Being a step ahead of the process is what helped me finish my dissertation in record time. I set a goal, expressed that goal to my chair and he helped me reach that goal. As a mom, that means that I wrote while they slept, I wrote while they played in the backyard and I wrote at every free moment. Writing a dissertation is really like writing a book. You need a clear head for the words to be able to flow. With that said, you will need to create space in your life and in your house for this process. It can be done! I am proof!


Additional Resources

Grammarly – This app will catch grammatical errors and makes suggestions to enhance the paper.

PerfectIt – This website will help find consistent errors such as missing hyphens or inconsistencies in the use of hyphens.

Reciteworks – This website matches your in-text citations to your reference page and checks APA adherence.

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About Arian T. Moore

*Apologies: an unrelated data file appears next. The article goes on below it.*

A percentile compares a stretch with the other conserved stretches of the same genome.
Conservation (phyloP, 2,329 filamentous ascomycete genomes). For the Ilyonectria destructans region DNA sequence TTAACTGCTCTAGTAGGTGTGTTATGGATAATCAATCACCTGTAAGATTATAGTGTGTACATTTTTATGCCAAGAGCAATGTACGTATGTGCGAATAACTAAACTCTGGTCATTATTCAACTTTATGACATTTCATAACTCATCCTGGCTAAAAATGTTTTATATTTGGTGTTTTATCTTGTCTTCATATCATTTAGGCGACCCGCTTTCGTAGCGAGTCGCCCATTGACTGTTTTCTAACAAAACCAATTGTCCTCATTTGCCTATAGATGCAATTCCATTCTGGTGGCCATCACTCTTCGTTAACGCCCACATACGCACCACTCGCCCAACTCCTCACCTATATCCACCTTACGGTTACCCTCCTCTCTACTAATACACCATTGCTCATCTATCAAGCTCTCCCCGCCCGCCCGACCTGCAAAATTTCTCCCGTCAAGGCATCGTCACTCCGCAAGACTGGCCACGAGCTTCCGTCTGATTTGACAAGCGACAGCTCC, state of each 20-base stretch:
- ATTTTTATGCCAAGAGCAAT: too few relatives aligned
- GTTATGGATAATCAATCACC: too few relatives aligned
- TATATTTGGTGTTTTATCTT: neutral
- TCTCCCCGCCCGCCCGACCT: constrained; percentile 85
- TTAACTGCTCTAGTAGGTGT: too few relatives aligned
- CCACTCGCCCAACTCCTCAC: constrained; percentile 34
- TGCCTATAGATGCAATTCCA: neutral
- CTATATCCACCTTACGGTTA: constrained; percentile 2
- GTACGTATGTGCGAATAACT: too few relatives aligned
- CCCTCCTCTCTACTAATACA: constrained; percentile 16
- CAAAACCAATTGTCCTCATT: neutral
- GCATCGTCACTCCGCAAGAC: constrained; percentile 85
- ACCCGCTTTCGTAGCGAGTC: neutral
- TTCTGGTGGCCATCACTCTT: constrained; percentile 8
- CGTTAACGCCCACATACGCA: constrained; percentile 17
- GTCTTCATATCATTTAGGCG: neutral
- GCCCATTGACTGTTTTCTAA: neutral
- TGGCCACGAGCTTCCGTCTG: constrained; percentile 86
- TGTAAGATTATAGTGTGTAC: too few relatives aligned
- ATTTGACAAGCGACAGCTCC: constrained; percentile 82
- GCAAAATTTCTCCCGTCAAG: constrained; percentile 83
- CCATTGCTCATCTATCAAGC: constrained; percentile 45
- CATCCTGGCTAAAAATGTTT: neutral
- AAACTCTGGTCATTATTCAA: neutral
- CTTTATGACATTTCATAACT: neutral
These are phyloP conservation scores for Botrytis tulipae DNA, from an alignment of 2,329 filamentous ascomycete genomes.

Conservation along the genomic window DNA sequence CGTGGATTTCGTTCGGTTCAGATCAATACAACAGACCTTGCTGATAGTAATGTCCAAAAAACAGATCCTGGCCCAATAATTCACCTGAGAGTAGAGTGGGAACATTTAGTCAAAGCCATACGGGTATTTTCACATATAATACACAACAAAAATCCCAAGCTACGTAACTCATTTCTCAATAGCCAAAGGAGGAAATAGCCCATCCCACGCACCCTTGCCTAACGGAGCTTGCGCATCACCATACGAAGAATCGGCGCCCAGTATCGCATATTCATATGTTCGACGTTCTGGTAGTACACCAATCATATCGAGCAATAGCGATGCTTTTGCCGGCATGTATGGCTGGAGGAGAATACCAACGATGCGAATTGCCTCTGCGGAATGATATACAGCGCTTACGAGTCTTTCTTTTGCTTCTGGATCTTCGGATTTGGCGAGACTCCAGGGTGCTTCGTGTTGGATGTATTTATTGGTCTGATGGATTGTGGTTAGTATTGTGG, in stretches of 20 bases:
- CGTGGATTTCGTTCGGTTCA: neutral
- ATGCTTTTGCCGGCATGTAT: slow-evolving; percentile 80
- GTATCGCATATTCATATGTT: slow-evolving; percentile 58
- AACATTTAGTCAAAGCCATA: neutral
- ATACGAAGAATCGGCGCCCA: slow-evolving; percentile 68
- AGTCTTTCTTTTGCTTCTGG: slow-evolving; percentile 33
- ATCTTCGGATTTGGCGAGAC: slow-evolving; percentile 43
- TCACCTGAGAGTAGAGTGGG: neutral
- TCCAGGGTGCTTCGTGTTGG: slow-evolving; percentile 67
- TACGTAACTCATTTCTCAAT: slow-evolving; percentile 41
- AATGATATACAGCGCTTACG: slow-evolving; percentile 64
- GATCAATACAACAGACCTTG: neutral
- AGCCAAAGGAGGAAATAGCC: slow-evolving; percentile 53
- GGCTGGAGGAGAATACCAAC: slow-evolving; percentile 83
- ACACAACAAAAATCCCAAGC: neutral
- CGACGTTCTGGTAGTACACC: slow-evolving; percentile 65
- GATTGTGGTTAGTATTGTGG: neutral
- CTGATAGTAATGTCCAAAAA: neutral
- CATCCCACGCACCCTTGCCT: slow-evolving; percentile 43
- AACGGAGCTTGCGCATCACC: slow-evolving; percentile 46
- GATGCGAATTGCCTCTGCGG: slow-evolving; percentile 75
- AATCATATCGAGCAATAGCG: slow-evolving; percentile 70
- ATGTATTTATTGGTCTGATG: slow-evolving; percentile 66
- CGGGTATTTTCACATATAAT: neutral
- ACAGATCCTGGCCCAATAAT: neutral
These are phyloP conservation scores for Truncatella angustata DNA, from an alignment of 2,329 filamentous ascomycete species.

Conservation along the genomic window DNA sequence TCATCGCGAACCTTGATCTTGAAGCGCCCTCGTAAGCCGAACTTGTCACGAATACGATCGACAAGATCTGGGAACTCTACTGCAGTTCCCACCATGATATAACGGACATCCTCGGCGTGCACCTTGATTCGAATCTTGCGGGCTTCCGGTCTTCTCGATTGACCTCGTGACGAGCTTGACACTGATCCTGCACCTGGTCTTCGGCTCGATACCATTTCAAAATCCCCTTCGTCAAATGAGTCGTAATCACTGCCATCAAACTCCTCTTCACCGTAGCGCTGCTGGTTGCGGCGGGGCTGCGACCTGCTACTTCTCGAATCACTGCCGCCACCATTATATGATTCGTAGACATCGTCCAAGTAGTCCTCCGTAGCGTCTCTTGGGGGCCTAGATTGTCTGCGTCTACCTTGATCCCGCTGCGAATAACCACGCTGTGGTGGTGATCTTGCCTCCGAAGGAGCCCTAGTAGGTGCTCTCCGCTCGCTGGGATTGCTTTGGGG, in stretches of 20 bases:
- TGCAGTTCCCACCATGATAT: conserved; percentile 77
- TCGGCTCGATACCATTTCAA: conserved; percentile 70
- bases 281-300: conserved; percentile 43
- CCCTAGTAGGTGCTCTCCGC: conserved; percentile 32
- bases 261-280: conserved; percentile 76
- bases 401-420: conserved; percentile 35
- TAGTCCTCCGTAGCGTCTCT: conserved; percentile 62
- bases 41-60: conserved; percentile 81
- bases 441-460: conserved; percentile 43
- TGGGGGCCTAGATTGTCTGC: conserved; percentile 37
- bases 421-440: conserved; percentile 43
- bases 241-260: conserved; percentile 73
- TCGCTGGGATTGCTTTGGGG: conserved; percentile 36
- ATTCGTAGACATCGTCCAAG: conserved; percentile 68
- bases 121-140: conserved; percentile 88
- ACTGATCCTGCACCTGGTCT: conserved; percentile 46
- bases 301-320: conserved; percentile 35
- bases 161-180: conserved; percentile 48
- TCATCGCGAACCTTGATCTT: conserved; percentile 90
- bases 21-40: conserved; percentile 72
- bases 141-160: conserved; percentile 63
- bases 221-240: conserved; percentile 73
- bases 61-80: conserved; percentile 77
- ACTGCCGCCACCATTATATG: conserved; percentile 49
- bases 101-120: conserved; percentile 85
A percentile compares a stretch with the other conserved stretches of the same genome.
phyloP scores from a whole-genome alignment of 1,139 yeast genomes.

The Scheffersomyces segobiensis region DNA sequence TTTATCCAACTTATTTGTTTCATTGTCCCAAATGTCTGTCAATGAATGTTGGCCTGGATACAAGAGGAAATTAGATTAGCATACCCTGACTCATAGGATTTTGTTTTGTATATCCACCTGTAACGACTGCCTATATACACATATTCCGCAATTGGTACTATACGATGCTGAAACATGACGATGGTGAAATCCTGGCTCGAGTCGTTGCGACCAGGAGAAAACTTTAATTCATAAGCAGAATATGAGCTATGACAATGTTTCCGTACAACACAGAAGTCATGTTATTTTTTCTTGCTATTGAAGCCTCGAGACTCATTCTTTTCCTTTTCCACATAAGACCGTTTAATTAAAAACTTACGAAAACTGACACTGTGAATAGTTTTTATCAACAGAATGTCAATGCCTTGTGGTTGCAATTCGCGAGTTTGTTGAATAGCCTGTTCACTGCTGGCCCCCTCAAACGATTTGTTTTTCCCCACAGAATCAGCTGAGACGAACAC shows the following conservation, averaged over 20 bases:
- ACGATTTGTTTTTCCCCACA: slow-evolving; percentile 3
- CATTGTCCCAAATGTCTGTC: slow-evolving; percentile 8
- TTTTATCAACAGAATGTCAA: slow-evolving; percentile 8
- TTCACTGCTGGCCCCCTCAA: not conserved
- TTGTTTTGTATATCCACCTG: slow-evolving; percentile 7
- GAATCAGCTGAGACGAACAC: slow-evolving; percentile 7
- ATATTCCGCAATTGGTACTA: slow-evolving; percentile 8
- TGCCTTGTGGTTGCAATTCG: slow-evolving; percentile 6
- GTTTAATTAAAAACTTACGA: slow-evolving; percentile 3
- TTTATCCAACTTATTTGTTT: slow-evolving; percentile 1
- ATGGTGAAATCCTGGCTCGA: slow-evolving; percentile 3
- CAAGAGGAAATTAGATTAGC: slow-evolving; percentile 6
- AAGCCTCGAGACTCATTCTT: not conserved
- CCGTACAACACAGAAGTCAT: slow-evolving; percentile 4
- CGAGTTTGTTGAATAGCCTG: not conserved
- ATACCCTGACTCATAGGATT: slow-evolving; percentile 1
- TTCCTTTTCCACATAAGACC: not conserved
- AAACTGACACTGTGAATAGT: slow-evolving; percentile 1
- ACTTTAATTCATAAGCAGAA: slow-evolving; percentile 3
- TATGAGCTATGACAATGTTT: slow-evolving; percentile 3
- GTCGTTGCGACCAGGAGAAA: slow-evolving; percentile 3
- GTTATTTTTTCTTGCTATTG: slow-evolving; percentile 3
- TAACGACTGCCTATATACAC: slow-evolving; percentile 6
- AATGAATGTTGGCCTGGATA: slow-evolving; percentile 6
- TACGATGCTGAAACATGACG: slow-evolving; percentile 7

Arian T. Moore, Ph.D. is Editor-in-Chief of Bibs & Business Magazine with 15+ years in the field of media, marketing and content creation having worked in radio, television and print. Moore serves as an adjunct professor for a number of universities, teaching leadership, communication and journalism courses. She's an expert in leadership theory and trends, with a doctorate in organizational leadership, and is mom to four children ages 8 to 1 years old.

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3 Comments on “Tackling the Dissertation: Kids in Tow”

  1. Wow Arian, you are an inspiration!!!! This is a great article for busy moms pursuing higher education. Academia is very tough on moms, especially tackling a dissertation, but I love the motto of biting off a piece at a time. It has been a struggle for me to work on my screenplay, and sometimes, looking at my lifestyle with three children, it feels like it’s never going to get finished-ever. This article inspires me, because an hour a day with 15 minute increments seems really doable for me! I know this article can help many mom’s trying to finish their dissertation, but it’s also great for any writer! Love-love!

  2. Congratulations Arian T. Moore, Ph. D. on the job well done! I sincerely appreciate your feedback and will be sure to use some of your tips to finish and defend my dissertation. I am pursuing a qualitative research on selected U. S. women (6) in leadership from the Suffrage Movement through the present. Warmest regards and blessing 🙂